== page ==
Nothing can quite prepare you for motherhood. There are too many variables. Even the most up to date parenthood class or seasoned mom’s advice will not completely cover what you will experience for 18 years and beyond. Then, add in multiple kids and you are in for a whirlwind. One thing I never thought I would have to experience with my newborn was a natural disaster. On September 13th, Hurricane Florence came and wrecked North Carolina. More specifically, my hometown, Havelock.
I have lived in NC my entire life. I was born and raised here. I have been through several hurricanes, Bertha, Matthew, Andrew, Floyd, Irene are just a few I have experienced. Now, NC may not know how to handle a snow storm but most people here have been through a hurricane or two and we know how to bunker down and wait for the storm to pass. This time was different. I had two children, 2 and under, totally dependent on me. I watched news updates like a hawk. A category FOUR hurricane was heading our way. We were going to take a direct hit of a huge, slow moving storm bringing buckets of rain and winds of 130+ mph. I shed many tears anticipating the arrival of this massive storm. My husband and I had long discussions of what would be the best for our family? Would we stay and take the risk of us being in our home and a tree fall on the house? Would we leave our home and potentially not be able to get back for days or weeks because of flooding? Additionally, evacuating costs money-all of our family is here. We don’t have a lot of options besides costly places to lodge. It wasn’t just about my husband’s and my safety. We had two children and one furry one that we were 100% responsible for. Talk about a mama’s heart being heavy and torn.
After much debate, heated conversations, prayers, tears and even a phone call to my mom whose advice was to “follow my heart” *more tears*…We decided to stay but we were going to relocate about a mile down the road to my parents’ home. I was confident we made the right decision. Florence started to decrease in strength and would hit the Carolinas at a Category 2. (Ultimately recorded as a Category 1) Now this doesn’t mean that this storm was to be taken lightly. This hurricane left millions without power, shelter, water and food for days. Many people are still without essential items & trying to recover. This hurricane will be talked about forever and we hope its damage is something that we only have to deal with once in this lifetime.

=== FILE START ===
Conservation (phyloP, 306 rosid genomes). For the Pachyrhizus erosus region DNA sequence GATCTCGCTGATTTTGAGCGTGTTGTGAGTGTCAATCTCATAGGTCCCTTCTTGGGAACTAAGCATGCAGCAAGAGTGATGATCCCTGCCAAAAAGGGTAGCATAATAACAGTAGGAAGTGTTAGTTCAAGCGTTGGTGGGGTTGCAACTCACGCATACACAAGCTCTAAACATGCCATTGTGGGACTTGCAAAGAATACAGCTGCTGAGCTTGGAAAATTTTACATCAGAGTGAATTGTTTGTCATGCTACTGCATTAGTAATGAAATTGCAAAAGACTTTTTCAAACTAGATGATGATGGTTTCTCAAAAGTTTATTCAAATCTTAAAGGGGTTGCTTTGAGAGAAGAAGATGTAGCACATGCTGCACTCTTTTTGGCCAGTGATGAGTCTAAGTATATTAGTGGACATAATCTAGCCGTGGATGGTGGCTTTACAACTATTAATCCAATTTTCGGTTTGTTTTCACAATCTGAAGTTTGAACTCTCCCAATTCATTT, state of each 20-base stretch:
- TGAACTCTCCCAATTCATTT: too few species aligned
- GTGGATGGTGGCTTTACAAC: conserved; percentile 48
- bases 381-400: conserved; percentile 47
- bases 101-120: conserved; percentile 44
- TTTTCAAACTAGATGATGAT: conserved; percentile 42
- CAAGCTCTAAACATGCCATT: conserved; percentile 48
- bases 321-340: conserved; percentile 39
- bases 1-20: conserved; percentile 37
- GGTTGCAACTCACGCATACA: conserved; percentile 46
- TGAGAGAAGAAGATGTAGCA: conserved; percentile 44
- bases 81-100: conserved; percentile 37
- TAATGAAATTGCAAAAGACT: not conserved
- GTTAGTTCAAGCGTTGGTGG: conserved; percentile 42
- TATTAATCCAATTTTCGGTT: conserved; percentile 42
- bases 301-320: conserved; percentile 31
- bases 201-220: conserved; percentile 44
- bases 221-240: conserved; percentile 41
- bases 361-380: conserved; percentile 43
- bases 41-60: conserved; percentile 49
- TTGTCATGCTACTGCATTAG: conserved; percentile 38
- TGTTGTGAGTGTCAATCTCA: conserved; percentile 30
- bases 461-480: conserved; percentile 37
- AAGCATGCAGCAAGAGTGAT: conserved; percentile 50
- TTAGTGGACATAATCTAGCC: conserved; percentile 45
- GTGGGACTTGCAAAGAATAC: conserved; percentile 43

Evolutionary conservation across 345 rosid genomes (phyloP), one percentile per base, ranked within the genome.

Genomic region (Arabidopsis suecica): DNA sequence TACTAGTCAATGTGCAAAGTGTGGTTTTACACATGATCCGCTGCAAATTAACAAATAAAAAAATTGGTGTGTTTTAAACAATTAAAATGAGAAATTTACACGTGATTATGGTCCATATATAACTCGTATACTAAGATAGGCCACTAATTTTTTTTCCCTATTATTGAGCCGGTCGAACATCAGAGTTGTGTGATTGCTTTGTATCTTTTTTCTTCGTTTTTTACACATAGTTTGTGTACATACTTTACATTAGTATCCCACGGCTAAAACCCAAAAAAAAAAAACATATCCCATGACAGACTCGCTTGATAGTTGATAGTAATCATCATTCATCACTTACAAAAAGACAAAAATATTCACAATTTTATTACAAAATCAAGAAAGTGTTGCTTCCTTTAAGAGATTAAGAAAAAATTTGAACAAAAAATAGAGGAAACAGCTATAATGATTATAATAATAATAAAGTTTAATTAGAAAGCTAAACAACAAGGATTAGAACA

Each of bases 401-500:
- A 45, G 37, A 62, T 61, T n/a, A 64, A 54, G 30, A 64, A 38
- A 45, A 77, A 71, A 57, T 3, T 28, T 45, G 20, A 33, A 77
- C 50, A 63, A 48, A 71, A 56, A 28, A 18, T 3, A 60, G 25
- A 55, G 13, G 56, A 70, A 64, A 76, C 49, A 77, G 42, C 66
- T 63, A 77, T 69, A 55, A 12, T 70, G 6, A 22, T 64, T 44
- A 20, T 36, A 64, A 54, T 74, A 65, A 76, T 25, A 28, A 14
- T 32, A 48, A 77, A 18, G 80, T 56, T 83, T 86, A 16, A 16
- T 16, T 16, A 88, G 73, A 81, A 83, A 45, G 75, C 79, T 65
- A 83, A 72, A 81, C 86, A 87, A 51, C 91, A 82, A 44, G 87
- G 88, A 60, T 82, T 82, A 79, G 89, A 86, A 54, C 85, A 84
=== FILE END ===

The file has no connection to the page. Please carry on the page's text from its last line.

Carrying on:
After we made the decision to stay, I took a video of my home. Opened every drawer and cabinet. One, to remember our belongings for insurance and two, it would be a nice memory to look back on if we were not fortunate to come back to our home. I started putting things in bins and placing them high up. It’s really an unexplainable feeling deciding what you value most in your home. For me, it was photos, scrapbooks, and important documents like my son’s 7 week old birth certificate. Things that truly couldn’t be replaced. I am still shocked that I didn’t have more bins filled up before we left for my parents’ house. I was trying to gather things I thought were important, but really, I had everything I needed loaded up in my car. Four days worth of food, clothes and my babies.
The storm slowly crept up on us about 8 pm. I look back and think how convenient. We usually put the kids down at 8. We tried everything for more than two hours while eerie noises surrounded us, the kids were in a different setting, power was out…things were starting to get sticky and hot. Those postpartum and breastfeeding hormones are no joke! Tornado warnings hit our phones. If you want to know the definition of stress you could have just looked at me, trying to put two babies who had no clue what was going on, to sleep all while my heart is pounding out of my chest. Thankful I had remembered AA batteries for the white noise machine. I turned it on as high as it would go. That finally did the trick. Now I have a toddler who doesn’t usually sleep with us kicking me in the face, and a brand spanking new baby sleeping right next to me that was waking up to nurse every two hours. I really don’t know how I made it through the night or even the following days without power. The next four days were not pleasant. We were sticky and hot, needed showers. I can clearly remember smelling like spit up, sour milk and sweat. Let’s be honest, every postpartum mother’s highlight of her day is a shower.
Trying to keep a two year old entertained with no lights, AC or technology was very challenging especially with a new brother. We were all still trying to find our new normal. Looking back, we were so fortunate!! We woke up each day to a roof over our heads, food to eat, my family. Lots of people were not as lucky. Homes flooded, roofs ripped apart, people had to be rescued from their roofs, trees falling every which way on to homes. Today, most people in Eastern NC are still trying to recover from Florence in one way or another. I sit here, a year later and it feels like déjà vu, only this time I have a one and three year old. Eight/nine days shy of being a year apart and we sit and wait for hurricane Dorian. A Category 5 hurricane that has kept us on our toes for over a week. When will it get here? Just how bad will this hurricane be? Do we stay or evacuate? Do we have enough supplies? The list goes on and on...
Mamas, if you are feeling torn on what to do or how to do it during this (hurricane) season, just remember each “storm” is completely different. Trust your motherly instincts, follow your heart and don’t look back.
<3 Lauren C.